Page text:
Landscape Design Basics - Forms in Landscapes

Shape defines an enclosed space, while form represents the three-dimensional mass of that shape. Both hardscape and plants embody form, often dictating the garden's style and spatial organization. The structures, plant beds, and garden ornaments establish the garden's overall form theme.


Circular FormI - Circles, whether full or divided into segments, serve as focal points or connectors in designs. They can be stretched into ovals or ellipses, offering versatility and visual interest in hardscape and lawn panels.

Square Form - Squares are versatile for features like stepping stones, bricks, and timber structures due to their ease in construction. They can create grid patterns and intricate designs by aligning or overlapping edges.

Irregular Polygons - Polygons, multi-sided shapes with straight edges like triangles, offer uniqueness but should be used thoughtfully to avoid overly complex forms; simplicity often yields the best results.


Meandering Lines - These lines artfully replicate the sinuous flow of rivers or streams, exhibiting smooth, deeply curved undulations. Their versatility is showcased in pathways, plant bedlines, or dry stream beds, adding an element of intrigue by guiding viewers around corners and revealing new vistas and hidden spaces.

Organic Edges - Emulating the irregular contours found in natural materials like foliage or rocks, organic edges bring a rugged charm. Commonly found in rock gardens or along dry creek beds, these edges also grace hardscape boundaries with purposeful irregularities.

Fragmented Edges - With a semblance to scattered broken pieces, fragmented edges create a gradual fade on patios or walkways. Their intentional design lends an aesthetic of gradual dissolution, evoking a subtle, harmonious transition within the landscape.


Plant Forms - A plant's form is its enduring quality, standardized and recognizable. How plants group together creates a unique collective form. While contrast in forms draws attention, excessive differences can lead to disorder. Natural shapes should dominate compositions. Perspective alters how a tree appears, shaping voids between plants as convex or concave spaces.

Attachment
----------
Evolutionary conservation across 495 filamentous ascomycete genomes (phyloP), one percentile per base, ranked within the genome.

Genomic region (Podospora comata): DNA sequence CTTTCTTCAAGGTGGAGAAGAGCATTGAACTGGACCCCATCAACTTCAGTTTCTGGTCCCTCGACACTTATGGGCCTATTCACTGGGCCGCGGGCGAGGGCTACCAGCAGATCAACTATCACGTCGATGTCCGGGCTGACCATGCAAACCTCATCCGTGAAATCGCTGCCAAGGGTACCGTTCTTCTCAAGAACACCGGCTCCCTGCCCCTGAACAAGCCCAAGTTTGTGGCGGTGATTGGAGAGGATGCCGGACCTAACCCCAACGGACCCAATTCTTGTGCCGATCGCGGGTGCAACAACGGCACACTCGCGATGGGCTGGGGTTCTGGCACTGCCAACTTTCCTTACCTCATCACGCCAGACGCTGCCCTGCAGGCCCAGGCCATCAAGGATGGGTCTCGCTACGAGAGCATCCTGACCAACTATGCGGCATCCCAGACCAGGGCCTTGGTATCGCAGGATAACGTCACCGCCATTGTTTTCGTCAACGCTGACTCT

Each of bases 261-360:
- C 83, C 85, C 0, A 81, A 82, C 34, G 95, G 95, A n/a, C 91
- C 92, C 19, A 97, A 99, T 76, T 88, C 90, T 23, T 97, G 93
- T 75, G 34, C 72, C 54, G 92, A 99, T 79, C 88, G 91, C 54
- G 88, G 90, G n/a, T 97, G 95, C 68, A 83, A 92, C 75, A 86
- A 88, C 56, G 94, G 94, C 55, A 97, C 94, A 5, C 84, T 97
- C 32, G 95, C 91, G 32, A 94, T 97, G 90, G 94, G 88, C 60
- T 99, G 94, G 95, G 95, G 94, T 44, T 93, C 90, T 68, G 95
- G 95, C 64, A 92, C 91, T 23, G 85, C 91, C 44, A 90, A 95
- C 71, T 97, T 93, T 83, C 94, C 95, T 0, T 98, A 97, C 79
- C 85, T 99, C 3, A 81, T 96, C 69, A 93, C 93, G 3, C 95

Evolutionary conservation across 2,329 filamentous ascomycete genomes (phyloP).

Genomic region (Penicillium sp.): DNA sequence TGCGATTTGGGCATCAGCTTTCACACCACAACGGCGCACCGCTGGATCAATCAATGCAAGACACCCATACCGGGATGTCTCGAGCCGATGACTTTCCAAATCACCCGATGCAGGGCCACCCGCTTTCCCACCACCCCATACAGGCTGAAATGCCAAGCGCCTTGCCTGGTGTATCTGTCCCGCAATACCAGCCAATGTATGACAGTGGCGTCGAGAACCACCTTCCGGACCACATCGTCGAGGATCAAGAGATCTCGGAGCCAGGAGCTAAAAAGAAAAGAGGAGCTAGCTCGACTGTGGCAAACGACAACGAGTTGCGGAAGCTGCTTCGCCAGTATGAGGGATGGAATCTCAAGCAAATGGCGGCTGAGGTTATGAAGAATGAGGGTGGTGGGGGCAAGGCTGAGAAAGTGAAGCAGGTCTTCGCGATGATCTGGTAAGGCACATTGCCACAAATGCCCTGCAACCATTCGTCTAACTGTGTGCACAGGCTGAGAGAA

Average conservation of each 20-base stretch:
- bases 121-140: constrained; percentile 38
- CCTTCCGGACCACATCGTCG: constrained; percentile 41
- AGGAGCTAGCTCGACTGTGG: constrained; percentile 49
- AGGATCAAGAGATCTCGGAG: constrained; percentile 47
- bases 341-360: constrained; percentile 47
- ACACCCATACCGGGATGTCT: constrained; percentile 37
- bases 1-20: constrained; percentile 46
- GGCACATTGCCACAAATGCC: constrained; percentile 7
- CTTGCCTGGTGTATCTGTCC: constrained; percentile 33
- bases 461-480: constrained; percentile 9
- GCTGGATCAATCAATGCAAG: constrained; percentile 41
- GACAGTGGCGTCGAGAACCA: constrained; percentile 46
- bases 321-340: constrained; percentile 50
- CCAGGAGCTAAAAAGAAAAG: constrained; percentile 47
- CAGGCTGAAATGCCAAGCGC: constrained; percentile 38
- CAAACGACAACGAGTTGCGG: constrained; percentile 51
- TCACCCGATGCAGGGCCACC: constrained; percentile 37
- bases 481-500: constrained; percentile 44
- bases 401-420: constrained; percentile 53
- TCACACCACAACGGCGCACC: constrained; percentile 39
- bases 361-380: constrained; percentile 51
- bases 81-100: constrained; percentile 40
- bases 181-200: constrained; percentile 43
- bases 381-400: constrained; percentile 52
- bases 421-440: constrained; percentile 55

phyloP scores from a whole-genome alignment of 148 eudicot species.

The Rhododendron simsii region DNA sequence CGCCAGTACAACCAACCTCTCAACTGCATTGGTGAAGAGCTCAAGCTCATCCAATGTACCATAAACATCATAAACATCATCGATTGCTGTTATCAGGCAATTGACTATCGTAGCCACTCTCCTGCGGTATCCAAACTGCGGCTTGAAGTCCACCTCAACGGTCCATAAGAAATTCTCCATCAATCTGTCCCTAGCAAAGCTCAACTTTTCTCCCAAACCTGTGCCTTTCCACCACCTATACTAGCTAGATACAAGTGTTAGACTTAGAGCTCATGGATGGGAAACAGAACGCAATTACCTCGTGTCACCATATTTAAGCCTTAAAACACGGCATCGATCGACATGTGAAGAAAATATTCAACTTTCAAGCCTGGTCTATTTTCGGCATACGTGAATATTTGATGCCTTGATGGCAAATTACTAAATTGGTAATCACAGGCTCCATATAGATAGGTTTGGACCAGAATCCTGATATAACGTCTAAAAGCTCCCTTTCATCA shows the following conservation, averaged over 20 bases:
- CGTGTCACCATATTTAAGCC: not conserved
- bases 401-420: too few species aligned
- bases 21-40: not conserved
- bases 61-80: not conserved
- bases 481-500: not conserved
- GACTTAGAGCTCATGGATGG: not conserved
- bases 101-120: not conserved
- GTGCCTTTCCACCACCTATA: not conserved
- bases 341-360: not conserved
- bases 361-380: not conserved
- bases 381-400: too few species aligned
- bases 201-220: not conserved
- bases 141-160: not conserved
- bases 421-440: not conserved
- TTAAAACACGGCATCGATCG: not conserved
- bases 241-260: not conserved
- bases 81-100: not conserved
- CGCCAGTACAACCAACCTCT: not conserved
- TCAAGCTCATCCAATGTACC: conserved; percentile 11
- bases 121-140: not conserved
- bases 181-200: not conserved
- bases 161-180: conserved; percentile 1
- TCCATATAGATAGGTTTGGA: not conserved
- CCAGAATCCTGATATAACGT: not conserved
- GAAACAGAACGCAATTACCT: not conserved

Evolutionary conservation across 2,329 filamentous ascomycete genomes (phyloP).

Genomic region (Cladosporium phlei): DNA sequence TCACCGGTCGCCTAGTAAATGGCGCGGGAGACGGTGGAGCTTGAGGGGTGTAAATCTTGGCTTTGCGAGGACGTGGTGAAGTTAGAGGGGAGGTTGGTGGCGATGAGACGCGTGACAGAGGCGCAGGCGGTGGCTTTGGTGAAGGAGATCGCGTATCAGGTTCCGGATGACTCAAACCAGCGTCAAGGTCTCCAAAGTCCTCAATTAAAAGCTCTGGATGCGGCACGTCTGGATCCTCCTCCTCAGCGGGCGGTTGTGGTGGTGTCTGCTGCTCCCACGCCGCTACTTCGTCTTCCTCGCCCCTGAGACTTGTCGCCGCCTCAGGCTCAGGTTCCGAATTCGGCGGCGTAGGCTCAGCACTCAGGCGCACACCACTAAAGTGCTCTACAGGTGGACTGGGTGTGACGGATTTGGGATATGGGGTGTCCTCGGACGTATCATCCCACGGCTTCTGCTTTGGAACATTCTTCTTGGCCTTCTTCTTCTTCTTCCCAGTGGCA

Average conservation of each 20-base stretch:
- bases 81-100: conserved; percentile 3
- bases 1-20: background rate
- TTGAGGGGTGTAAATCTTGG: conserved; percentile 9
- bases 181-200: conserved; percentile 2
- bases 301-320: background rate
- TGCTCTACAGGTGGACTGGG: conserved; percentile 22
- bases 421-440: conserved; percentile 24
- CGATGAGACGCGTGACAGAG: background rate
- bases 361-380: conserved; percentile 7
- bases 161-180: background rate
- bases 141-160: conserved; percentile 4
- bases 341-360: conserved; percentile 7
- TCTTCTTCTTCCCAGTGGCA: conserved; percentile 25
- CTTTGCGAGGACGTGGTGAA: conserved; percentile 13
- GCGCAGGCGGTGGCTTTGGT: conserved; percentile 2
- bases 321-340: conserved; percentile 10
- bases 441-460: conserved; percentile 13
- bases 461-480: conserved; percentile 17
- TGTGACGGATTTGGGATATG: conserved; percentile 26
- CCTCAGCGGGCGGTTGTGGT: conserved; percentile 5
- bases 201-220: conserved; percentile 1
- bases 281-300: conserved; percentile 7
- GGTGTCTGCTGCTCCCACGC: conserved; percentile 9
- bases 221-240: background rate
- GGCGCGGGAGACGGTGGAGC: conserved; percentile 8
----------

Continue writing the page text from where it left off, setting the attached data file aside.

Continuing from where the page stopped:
Tree Forms - Round, columnar, oval, pyramidal, vase-shaped, and weeping—serve both aesthetics and function. Each type suits specific purposes: round or oval trees create shade, columnar or pyramidal ones work as screens, and weeping trees stand out as focal points.

Shrub Forms - Upright, vase-shaped, arching, mounding, rounded, spiky, cascading, irregular—suit group or single placements. Mounding and spreading shrubs excel en masse, while cascading or vase-shaped ones thrive as stand-alone features.


Groundcover Forms - Groundcovers exhibit various forms—matting, spreading, clumping, sprawling, and short spikes. They thrive when grouped, enhancing their impact as small, low-lying plants.


Properties of Form - Form's strength lies in its recognizability; even a partial outline can trigger recognition. Familiarity allows the mind to complete the picture, and repeated forms create patterns, fundamental in organizing landscapes.

Form dictates a garden's style—geometric, straight-edged forms signify formal gardens like contemporary or Italian styles. Informal gardens mirror naturalistic, organic shapes. Unity in design stems from form compatibility—while contrast in a couple of forms adds emphasis, cohesion arises from similarities among others for a harmonious look.